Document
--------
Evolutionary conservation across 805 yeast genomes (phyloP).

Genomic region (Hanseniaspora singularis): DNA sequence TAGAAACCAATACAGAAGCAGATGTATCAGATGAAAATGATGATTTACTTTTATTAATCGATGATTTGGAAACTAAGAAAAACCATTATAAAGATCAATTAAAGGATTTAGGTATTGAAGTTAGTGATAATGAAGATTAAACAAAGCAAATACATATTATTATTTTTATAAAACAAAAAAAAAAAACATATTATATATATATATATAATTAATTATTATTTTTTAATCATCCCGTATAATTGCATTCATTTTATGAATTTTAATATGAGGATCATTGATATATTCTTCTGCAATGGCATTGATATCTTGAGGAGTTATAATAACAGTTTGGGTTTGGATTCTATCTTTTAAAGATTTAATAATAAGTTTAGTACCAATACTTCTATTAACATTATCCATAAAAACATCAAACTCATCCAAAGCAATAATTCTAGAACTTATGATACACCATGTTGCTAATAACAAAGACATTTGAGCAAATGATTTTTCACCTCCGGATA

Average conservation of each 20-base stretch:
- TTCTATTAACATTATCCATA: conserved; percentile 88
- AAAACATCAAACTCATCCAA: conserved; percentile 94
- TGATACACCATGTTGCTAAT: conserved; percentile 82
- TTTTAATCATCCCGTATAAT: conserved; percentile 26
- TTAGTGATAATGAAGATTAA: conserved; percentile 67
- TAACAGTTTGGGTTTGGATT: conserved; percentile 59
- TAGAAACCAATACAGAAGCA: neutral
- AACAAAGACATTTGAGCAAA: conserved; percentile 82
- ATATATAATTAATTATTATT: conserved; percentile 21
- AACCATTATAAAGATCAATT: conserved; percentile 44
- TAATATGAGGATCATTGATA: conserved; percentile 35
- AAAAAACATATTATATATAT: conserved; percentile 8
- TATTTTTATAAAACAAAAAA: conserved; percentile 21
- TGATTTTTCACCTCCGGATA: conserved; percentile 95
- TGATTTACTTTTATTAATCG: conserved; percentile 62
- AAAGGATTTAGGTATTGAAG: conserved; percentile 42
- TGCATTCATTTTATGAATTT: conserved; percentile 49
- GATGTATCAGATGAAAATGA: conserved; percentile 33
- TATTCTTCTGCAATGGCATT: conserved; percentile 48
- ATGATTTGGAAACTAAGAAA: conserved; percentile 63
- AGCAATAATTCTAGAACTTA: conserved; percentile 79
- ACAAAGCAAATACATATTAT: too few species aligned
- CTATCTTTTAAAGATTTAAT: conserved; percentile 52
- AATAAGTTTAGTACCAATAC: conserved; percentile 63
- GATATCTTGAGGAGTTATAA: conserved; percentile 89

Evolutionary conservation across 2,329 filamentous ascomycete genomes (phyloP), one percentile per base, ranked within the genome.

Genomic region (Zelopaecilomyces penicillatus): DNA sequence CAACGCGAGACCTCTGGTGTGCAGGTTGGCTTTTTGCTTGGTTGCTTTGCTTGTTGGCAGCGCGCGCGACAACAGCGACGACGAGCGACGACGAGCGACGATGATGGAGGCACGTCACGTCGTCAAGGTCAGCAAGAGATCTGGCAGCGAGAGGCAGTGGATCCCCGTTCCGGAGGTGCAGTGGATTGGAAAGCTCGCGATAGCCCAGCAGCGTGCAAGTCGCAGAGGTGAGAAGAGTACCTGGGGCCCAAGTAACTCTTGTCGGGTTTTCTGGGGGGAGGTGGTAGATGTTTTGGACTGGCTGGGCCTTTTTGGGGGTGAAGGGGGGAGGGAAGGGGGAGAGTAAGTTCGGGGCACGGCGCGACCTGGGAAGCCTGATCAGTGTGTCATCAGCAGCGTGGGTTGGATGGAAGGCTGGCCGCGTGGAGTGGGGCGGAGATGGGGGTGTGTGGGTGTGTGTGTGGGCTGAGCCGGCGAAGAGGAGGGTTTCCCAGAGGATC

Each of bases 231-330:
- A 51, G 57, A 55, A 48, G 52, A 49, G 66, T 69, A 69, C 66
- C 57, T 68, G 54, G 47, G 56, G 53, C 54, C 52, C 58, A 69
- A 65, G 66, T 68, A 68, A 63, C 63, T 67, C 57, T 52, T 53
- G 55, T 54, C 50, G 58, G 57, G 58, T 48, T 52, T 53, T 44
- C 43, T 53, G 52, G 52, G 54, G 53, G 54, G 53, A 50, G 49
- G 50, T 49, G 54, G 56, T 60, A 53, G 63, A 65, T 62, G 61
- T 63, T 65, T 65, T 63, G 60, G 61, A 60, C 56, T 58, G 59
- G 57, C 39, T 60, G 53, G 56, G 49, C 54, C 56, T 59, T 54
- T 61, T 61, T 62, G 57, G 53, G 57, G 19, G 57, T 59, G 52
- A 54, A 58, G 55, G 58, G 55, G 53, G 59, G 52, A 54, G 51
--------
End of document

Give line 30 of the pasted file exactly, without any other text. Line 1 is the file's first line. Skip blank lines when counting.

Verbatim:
Genomic region (Zelopaecilomyces penicillatus): DNA sequence CAACGCGAGACCTCTGGTGTGCAGGTTGGCTTTTTGCTTGGTTGCTTTGCTTGTTGGCAGCGCGCGCGACAACAGCGACGACGAGCGACGACGAGCGACGATGATGGAGGCACGTCACGTCGTCAAGGTCAGCAAGAGATCTGGCAGCGAGAGGCAGTGGATCCCCGTTCCGGAGGTGCAGTGGATTGGAAAGCTCGCGATAGCCCAGCAGCGTGCAAGTCGCAGAGGTGAGAAGAGTACCTGGGGCCCAAGTAACTCTTGTCGGGTTTTCTGGGGGGAGGTGGTAGATGTTTTGGACTGGCTGGGCCTTTTTGGGGGTGAAGGGGGGAGGGAAGGGGGAGAGTAAGTTCGGGGCACGGCGCGACCTGGGAAGCCTGATCAGTGTGTCATCAGCAGCGTGGGTTGGATGGAAGGCTGGCCGCGTGGAGTGGGGCGGAGATGGGGGTGTGTGGGTGTGTGTGTGGGCTGAGCCGGCGAAGAGGAGGGTTTCCCAGAGGATC